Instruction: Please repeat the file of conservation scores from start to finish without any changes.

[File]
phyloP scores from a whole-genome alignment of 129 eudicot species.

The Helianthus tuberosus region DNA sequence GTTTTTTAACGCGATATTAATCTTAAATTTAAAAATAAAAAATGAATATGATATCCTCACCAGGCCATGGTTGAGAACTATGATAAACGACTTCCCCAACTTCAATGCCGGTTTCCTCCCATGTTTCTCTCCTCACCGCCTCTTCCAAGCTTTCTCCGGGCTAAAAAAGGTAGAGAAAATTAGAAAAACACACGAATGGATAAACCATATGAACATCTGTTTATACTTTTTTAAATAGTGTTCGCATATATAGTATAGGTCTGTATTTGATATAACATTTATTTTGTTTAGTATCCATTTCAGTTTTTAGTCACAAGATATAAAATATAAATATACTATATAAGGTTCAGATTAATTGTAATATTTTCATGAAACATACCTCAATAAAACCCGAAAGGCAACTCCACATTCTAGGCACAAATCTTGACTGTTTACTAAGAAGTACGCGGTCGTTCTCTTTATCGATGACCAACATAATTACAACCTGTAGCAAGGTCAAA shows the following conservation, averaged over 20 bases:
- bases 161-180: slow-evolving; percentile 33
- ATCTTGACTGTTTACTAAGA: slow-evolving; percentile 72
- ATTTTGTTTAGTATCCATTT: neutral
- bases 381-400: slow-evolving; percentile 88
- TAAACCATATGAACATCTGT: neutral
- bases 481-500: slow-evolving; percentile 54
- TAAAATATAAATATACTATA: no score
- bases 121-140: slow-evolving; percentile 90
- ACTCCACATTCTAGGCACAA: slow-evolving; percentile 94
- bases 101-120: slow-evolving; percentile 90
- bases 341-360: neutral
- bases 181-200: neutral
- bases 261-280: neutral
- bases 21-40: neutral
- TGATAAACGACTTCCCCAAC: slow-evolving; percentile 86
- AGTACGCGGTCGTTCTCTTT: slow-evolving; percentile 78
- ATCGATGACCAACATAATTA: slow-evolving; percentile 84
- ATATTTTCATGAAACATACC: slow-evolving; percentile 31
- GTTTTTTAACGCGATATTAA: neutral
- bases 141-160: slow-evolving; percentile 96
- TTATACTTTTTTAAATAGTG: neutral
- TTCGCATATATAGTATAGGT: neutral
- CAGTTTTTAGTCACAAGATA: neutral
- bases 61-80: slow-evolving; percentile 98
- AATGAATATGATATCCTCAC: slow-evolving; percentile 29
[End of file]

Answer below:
phyloP scores from a whole-genome alignment of 129 eudicot species.

The Helianthus tuberosus region DNA sequence GTTTTTTAACGCGATATTAATCTTAAATTTAAAAATAAAAAATGAATATGATATCCTCACCAGGCCATGGTTGAGAACTATGATAAACGACTTCCCCAACTTCAATGCCGGTTTCCTCCCATGTTTCTCTCCTCACCGCCTCTTCCAAGCTTTCTCCGGGCTAAAAAAGGTAGAGAAAATTAGAAAAACACACGAATGGATAAACCATATGAACATCTGTTTATACTTTTTTAAATAGTGTTCGCATATATAGTATAGGTCTGTATTTGATATAACATTTATTTTGTTTAGTATCCATTTCAGTTTTTAGTCACAAGATATAAAATATAAATATACTATATAAGGTTCAGATTAATTGTAATATTTTCATGAAACATACCTCAATAAAACCCGAAAGGCAACTCCACATTCTAGGCACAAATCTTGACTGTTTACTAAGAAGTACGCGGTCGTTCTCTTTATCGATGACCAACATAATTACAACCTGTAGCAAGGTCAAA shows the following conservation, averaged over 20 bases:
- bases 161-180: slow-evolving; percentile 33
- ATCTTGACTGTTTACTAAGA: slow-evolving; percentile 72
- ATTTTGTTTAGTATCCATTT: neutral
- bases 381-400: slow-evolving; percentile 88
- TAAACCATATGAACATCTGT: neutral
- bases 481-500: slow-evolving; percentile 54
- TAAAATATAAATATACTATA: no score
- bases 121-140: slow-evolving; percentile 90
- ACTCCACATTCTAGGCACAA: slow-evolving; percentile 94
- bases 101-120: slow-evolving; percentile 90
- bases 341-360: neutral
- bases 181-200: neutral
- bases 261-280: neutral
- bases 21-40: neutral
- TGATAAACGACTTCCCCAAC: slow-evolving; percentile 86
- AGTACGCGGTCGTTCTCTTT: slow-evolving; percentile 78
- ATCGATGACCAACATAATTA: slow-evolving; percentile 84
- ATATTTTCATGAAACATACC: slow-evolving; percentile 31
- GTTTTTTAACGCGATATTAA: neutral
- bases 141-160: slow-evolving; percentile 96
- TTATACTTTTTTAAATAGTG: neutral
- TTCGCATATATAGTATAGGT: neutral
- CAGTTTTTAGTCACAAGATA: neutral
- bases 61-80: slow-evolving; percentile 98
- AATGAATATGATATCCTCAC: slow-evolving; percentile 29